The Obama Administration’s Overblown Internal Debate Over War on Terrorism Policy

by Julian Ku

Fascinating inside baseball piece on the Obama Administration’s internal debate over war on terrorism policy. It features a struggle between the State Department (Harold Koh) and the Defense Department (Jeh Johnson) with the OLC (David Barron) playing referee.

The rift has been most pronounced between top lawyers in the State Department and the Pentagon, though it has also involved conflicts among career Justice Department lawyers and political appointees throughout the national security agencies.

The discussions, which shaped classified court briefs filed this month, have centered on how broadly to define the types of terrorism suspects who may be detained without trials as wartime prisoners. The outcome of the yearlong debate could reverberate through national security policies, ranging from the number of people the United States ultimately detains to decisions about who may be lawfully selected for killing using drones.

I actually think the article overstates the differences somewhat.  All the key players agree there is a war against Al Qaeda and that there is a power to detain and try Al Qaeda folks. The only question  dividing them seems to be how to define a member of Al Qaeda, or supporter of Al Qaeda.  Admittedly, this is a difficult question but it doesn’t seem to be a deep philosophical divide.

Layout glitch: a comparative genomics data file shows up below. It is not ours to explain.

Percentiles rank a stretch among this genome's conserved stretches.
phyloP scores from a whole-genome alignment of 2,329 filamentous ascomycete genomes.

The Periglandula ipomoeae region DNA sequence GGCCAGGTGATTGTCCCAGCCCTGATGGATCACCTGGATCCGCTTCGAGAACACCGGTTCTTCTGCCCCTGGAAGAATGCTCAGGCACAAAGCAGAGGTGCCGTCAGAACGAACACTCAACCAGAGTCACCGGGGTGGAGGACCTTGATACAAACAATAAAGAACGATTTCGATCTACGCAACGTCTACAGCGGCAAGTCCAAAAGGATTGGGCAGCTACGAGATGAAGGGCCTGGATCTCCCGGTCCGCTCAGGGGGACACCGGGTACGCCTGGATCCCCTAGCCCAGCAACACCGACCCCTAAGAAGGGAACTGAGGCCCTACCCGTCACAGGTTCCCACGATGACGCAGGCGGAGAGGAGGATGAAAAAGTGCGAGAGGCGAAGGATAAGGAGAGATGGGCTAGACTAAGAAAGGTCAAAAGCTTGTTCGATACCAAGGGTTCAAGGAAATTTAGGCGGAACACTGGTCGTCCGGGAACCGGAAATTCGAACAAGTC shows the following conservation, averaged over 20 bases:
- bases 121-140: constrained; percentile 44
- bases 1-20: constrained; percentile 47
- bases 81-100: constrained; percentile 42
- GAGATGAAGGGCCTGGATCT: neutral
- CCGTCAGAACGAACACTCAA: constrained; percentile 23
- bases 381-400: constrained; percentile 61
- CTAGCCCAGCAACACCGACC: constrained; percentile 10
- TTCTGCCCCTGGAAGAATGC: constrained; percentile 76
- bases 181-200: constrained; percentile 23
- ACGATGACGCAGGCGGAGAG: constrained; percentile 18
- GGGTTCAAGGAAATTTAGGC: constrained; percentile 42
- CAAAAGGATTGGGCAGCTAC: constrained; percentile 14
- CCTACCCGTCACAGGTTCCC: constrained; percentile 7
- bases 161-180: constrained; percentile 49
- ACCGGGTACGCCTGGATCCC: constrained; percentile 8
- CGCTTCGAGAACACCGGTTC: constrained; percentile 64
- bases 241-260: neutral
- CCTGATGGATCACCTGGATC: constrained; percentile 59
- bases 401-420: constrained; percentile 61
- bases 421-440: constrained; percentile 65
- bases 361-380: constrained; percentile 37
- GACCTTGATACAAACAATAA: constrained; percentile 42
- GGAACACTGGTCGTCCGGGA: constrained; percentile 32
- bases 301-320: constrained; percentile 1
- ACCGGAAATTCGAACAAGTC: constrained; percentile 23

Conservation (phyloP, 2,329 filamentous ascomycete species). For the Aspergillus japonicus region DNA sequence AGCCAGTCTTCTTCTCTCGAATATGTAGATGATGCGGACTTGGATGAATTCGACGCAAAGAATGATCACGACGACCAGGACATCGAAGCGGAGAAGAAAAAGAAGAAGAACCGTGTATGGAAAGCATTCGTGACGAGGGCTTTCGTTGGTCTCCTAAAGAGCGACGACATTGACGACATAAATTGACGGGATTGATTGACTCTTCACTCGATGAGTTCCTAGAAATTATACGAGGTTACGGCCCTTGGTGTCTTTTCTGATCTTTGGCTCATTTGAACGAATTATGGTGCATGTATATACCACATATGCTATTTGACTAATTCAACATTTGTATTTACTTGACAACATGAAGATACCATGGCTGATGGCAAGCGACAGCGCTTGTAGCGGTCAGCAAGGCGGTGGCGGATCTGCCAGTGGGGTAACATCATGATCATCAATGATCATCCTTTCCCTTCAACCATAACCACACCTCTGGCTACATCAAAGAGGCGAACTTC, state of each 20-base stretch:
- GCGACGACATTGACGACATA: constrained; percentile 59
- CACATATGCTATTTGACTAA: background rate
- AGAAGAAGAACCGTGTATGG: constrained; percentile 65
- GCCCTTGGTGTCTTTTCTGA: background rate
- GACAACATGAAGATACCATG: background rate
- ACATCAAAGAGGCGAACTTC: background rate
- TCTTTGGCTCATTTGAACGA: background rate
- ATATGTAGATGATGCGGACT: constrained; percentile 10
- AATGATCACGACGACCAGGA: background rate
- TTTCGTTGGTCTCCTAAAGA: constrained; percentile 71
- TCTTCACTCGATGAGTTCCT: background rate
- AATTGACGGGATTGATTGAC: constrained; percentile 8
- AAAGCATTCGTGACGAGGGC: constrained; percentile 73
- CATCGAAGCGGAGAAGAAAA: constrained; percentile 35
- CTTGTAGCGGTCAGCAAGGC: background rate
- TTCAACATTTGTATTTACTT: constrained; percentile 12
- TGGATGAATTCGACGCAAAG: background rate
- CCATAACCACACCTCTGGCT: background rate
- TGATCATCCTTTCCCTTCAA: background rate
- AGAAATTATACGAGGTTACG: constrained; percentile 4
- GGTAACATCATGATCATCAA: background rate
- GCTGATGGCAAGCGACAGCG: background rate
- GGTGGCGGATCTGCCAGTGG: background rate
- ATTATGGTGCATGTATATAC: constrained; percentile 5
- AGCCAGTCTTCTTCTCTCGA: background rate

2 Responses

  1. I thought the more salient difference was between those who want to make use of precedents and arguments bottomed on Bush-style claims of commander-in-chief power, in order simply to win their cases, as against those who aren’t as comfortable bowing to tactical litigation necessities and sacrificing the idea that Obama would walk back some of Bush’s more extreme claims.

    Which makes the headline, “Obama Team Is Divided on Tactics Against Terrorism,” make more sense.

    The divide is tactical, rather than philosophical.

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  1. […] appears this consideration is the subject of much debate across State and DoD.  See for instance Julian Ku’s post over at Opinio Juris and this article in the New York […]